Saturday, July 27, 2013

The Beginning of the End

Today marks the final week of my stay in Firenze. I know I said I was going to keep up with posting, but I've grown lazy and my travel euphoria is making its descent (so yes, I'm still alive - no one has to go Liam Neeson on me). I don't know what day I'm on, but I can count the number of days I have left in Europe: 10 (on the 11th I head home). It has been a journey not only physically, but emotionally, psychologically, and spiritually. I'll get to the nostalgic rant when my trip comes to a close, though; there will be plenty of time for that.

I just had an intense déjà vu that I'm not sure where it came from. Hm. That's not important. What is important is to record the events of the past, I don't know, week and a half maybe? I suppose I'll begin with Roma...

Ahh, Roma. Now that's a city I could fall in love with (never as much as London, but it's up there). The five-hour bus ride didn't seem so long because the countryside in Italy holds some of the most beautiful landscapes I have ever seen. Sunflower fields, sprawling vibrant meadows, rolling hills. It is divine - I wouldn't mind frolicking in them one day. I could actually enjoy the views this time as I wasn't drunk or hungover. I certainly learned my lesson from last time. Some people can do that - props. I'll take a good night's sleep and some fresh eyes for a new adventure.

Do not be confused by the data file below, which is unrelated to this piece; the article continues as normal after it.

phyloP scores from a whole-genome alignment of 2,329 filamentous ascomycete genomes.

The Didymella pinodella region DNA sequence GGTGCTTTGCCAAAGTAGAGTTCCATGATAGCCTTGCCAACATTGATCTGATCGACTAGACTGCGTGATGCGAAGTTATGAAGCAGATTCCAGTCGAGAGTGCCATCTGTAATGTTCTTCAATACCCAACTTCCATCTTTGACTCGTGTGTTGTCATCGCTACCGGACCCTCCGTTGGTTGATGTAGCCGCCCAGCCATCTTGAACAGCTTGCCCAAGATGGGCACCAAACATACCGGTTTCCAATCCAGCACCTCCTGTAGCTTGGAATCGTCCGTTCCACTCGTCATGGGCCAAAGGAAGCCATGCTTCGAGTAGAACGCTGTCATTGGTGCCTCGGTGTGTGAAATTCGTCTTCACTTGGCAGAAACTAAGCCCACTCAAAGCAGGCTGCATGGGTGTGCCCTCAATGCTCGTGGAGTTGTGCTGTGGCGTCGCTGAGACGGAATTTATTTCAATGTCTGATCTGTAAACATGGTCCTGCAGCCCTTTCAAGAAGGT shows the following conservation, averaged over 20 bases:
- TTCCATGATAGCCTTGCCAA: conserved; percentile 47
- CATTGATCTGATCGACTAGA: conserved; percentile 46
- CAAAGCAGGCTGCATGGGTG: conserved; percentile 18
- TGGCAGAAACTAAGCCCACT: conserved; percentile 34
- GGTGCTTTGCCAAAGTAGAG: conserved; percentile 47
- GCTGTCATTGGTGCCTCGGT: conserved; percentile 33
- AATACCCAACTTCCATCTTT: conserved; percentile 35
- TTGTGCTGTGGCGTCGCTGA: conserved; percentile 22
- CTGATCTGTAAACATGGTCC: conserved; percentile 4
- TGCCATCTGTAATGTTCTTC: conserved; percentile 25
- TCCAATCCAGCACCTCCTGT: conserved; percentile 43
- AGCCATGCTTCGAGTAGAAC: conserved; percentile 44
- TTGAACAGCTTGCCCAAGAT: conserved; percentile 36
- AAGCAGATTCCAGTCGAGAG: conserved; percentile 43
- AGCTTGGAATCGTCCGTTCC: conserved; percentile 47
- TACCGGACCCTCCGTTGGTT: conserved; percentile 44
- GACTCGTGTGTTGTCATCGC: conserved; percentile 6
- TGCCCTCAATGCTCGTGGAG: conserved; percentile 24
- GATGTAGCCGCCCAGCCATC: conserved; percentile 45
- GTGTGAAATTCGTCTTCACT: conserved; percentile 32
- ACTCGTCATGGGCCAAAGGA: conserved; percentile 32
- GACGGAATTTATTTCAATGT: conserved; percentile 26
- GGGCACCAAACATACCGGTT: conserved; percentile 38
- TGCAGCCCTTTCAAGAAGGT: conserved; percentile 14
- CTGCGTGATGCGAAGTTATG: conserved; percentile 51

We arrived in Rome around noon, and I was surprised to see a city that looked so similar to Firenze. Tall buildings towered over the narrow streets, and it was actually quite small. I expected this giant city all wide with the Colosseum in plain view, but it looked relatively normal when we stepped off the bus. I decided to tag along with some new people because there was some turbulence in the apartment, and I had planned on meeting a ton of new people while I travelled anyway.

The sky looked troubled, but I decided not to take my umbrella, believing the sun would conquer the clouds. Always listen to your intuition. Three girls from the program and I decided to go on a hunt for food and found a street full of restaurants. Unlike Firenze, the hosts were incredibly aggressive. Some followed us down the street, persistently pleading us to eat at their restaurant, some offered free services if we chose their restaurant, and some would just tear apart neighboring restaurants, claiming their food was fresh and superior to the others. All we wanted was some cheap, delicious pasta to hold us over until dinner. We finally went back to one that had decent prices, and the host offered free bruschetta. How could we resist?

We sat down, perused the menu, and waited for the server. After he attended to us, we asked about the bruschetta we were promised. He became hostile quickly and refused to give us some because one of the girls didn't order a dish, even though the rest of us did. The debate escalated quickly to the point that a cappuccino was chugged and we told him to cancel the order because we were leaving. Yeah, we know this isn't our home and things are done differently, but nobody had to get chewed out. That's when round two of our hunt commenced.